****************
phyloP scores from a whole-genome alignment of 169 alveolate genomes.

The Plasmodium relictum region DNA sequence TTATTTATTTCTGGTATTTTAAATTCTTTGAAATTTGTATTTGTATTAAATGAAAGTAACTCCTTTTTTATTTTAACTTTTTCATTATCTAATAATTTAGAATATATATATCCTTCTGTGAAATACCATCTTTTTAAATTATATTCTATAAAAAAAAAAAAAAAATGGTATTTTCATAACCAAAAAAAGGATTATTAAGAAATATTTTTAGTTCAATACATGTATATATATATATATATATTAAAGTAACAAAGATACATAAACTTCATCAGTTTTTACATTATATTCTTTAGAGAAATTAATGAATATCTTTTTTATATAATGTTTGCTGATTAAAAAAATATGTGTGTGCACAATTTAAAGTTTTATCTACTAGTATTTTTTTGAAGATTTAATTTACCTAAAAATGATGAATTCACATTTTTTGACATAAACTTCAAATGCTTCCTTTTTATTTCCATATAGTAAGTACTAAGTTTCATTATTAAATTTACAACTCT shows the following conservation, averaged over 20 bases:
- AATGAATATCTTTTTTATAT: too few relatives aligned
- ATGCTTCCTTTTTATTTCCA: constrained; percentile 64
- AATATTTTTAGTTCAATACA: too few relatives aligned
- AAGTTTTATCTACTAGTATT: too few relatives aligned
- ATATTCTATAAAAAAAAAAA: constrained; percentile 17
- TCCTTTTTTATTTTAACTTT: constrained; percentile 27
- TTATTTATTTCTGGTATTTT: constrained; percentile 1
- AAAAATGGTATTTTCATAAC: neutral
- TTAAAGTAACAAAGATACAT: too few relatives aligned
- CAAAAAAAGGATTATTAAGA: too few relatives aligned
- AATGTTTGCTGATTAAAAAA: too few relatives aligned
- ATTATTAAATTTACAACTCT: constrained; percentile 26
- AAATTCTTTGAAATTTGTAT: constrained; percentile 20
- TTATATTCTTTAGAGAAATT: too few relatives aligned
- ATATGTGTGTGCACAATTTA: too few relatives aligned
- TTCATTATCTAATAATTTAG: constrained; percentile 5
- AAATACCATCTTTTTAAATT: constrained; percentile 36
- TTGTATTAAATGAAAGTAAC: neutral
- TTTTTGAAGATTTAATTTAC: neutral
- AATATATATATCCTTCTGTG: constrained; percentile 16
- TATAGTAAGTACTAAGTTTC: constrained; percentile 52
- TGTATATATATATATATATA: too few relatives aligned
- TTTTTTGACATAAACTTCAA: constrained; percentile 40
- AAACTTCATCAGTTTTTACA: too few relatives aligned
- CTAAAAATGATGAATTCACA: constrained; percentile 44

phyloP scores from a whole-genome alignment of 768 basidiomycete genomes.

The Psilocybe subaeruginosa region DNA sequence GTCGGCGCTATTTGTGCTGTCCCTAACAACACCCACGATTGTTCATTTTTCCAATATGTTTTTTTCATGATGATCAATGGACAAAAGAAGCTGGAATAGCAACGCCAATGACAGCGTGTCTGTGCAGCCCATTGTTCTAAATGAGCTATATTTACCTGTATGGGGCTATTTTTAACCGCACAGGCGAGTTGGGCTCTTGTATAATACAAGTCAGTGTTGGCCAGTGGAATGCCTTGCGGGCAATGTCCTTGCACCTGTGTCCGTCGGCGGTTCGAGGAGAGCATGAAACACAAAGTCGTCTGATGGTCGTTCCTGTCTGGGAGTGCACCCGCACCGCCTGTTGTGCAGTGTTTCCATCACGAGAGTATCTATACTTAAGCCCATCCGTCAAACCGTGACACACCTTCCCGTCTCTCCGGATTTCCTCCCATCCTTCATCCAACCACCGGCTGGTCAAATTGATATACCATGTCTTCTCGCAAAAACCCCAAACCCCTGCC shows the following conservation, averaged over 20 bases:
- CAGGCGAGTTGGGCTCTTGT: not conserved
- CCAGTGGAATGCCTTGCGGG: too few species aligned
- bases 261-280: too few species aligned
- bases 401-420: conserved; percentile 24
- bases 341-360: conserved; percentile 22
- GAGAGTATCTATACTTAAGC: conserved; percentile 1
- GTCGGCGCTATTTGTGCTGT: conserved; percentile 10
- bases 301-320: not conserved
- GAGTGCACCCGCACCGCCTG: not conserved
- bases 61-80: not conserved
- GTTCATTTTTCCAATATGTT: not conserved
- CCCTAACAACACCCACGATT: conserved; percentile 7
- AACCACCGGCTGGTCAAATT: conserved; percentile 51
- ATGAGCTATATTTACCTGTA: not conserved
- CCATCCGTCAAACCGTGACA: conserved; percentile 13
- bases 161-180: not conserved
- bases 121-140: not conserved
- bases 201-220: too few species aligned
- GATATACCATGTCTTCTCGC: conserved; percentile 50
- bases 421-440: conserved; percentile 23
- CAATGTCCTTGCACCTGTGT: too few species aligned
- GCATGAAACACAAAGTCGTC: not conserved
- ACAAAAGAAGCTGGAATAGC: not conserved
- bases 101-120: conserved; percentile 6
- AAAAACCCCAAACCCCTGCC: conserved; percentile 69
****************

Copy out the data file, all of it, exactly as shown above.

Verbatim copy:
phyloP scores from a whole-genome alignment of 169 alveolate genomes.

The Plasmodium relictum region DNA sequence TTATTTATTTCTGGTATTTTAAATTCTTTGAAATTTGTATTTGTATTAAATGAAAGTAACTCCTTTTTTATTTTAACTTTTTCATTATCTAATAATTTAGAATATATATATCCTTCTGTGAAATACCATCTTTTTAAATTATATTCTATAAAAAAAAAAAAAAAATGGTATTTTCATAACCAAAAAAAGGATTATTAAGAAATATTTTTAGTTCAATACATGTATATATATATATATATATTAAAGTAACAAAGATACATAAACTTCATCAGTTTTTACATTATATTCTTTAGAGAAATTAATGAATATCTTTTTTATATAATGTTTGCTGATTAAAAAAATATGTGTGTGCACAATTTAAAGTTTTATCTACTAGTATTTTTTTGAAGATTTAATTTACCTAAAAATGATGAATTCACATTTTTTGACATAAACTTCAAATGCTTCCTTTTTATTTCCATATAGTAAGTACTAAGTTTCATTATTAAATTTACAACTCT shows the following conservation, averaged over 20 bases:
- AATGAATATCTTTTTTATAT: too few relatives aligned
- ATGCTTCCTTTTTATTTCCA: constrained; percentile 64
- AATATTTTTAGTTCAATACA: too few relatives aligned
- AAGTTTTATCTACTAGTATT: too few relatives aligned
- ATATTCTATAAAAAAAAAAA: constrained; percentile 17
- TCCTTTTTTATTTTAACTTT: constrained; percentile 27
- TTATTTATTTCTGGTATTTT: constrained; percentile 1
- AAAAATGGTATTTTCATAAC: neutral
- TTAAAGTAACAAAGATACAT: too few relatives aligned
- CAAAAAAAGGATTATTAAGA: too few relatives aligned
- AATGTTTGCTGATTAAAAAA: too few relatives aligned
- ATTATTAAATTTACAACTCT: constrained; percentile 26
- AAATTCTTTGAAATTTGTAT: constrained; percentile 20
- TTATATTCTTTAGAGAAATT: too few relatives aligned
- ATATGTGTGTGCACAATTTA: too few relatives aligned
- TTCATTATCTAATAATTTAG: constrained; percentile 5
- AAATACCATCTTTTTAAATT: constrained; percentile 36
- TTGTATTAAATGAAAGTAAC: neutral
- TTTTTGAAGATTTAATTTAC: neutral
- AATATATATATCCTTCTGTG: constrained; percentile 16
- TATAGTAAGTACTAAGTTTC: constrained; percentile 52
- TGTATATATATATATATATA: too few relatives aligned
- TTTTTTGACATAAACTTCAA: constrained; percentile 40
- AAACTTCATCAGTTTTTACA: too few relatives aligned
- CTAAAAATGATGAATTCACA: constrained; percentile 44

phyloP scores from a whole-genome alignment of 768 basidiomycete genomes.

The Psilocybe subaeruginosa region DNA sequence GTCGGCGCTATTTGTGCTGTCCCTAACAACACCCACGATTGTTCATTTTTCCAATATGTTTTTTTCATGATGATCAATGGACAAAAGAAGCTGGAATAGCAACGCCAATGACAGCGTGTCTGTGCAGCCCATTGTTCTAAATGAGCTATATTTACCTGTATGGGGCTATTTTTAACCGCACAGGCGAGTTGGGCTCTTGTATAATACAAGTCAGTGTTGGCCAGTGGAATGCCTTGCGGGCAATGTCCTTGCACCTGTGTCCGTCGGCGGTTCGAGGAGAGCATGAAACACAAAGTCGTCTGATGGTCGTTCCTGTCTGGGAGTGCACCCGCACCGCCTGTTGTGCAGTGTTTCCATCACGAGAGTATCTATACTTAAGCCCATCCGTCAAACCGTGACACACCTTCCCGTCTCTCCGGATTTCCTCCCATCCTTCATCCAACCACCGGCTGGTCAAATTGATATACCATGTCTTCTCGCAAAAACCCCAAACCCCTGCC shows the following conservation, averaged over 20 bases:
- CAGGCGAGTTGGGCTCTTGT: not conserved
- CCAGTGGAATGCCTTGCGGG: too few species aligned
- bases 261-280: too few species aligned
- bases 401-420: conserved; percentile 24
- bases 341-360: conserved; percentile 22
- GAGAGTATCTATACTTAAGC: conserved; percentile 1
- GTCGGCGCTATTTGTGCTGT: conserved; percentile 10
- bases 301-320: not conserved
- GAGTGCACCCGCACCGCCTG: not conserved
- bases 61-80: not conserved
- GTTCATTTTTCCAATATGTT: not conserved
- CCCTAACAACACCCACGATT: conserved; percentile 7
- AACCACCGGCTGGTCAAATT: conserved; percentile 51
- ATGAGCTATATTTACCTGTA: not conserved
- CCATCCGTCAAACCGTGACA: conserved; percentile 13
- bases 161-180: not conserved
- bases 121-140: not conserved
- bases 201-220: too few species aligned
- GATATACCATGTCTTCTCGC: conserved; percentile 50
- bases 421-440: conserved; percentile 23
- CAATGTCCTTGCACCTGTGT: too few species aligned
- GCATGAAACACAAAGTCGTC: not conserved
- ACAAAAGAAGCTGGAATAGC: not conserved
- bases 101-120: conserved; percentile 6
- AAAAACCCCAAACCCCTGCC: conserved; percentile 69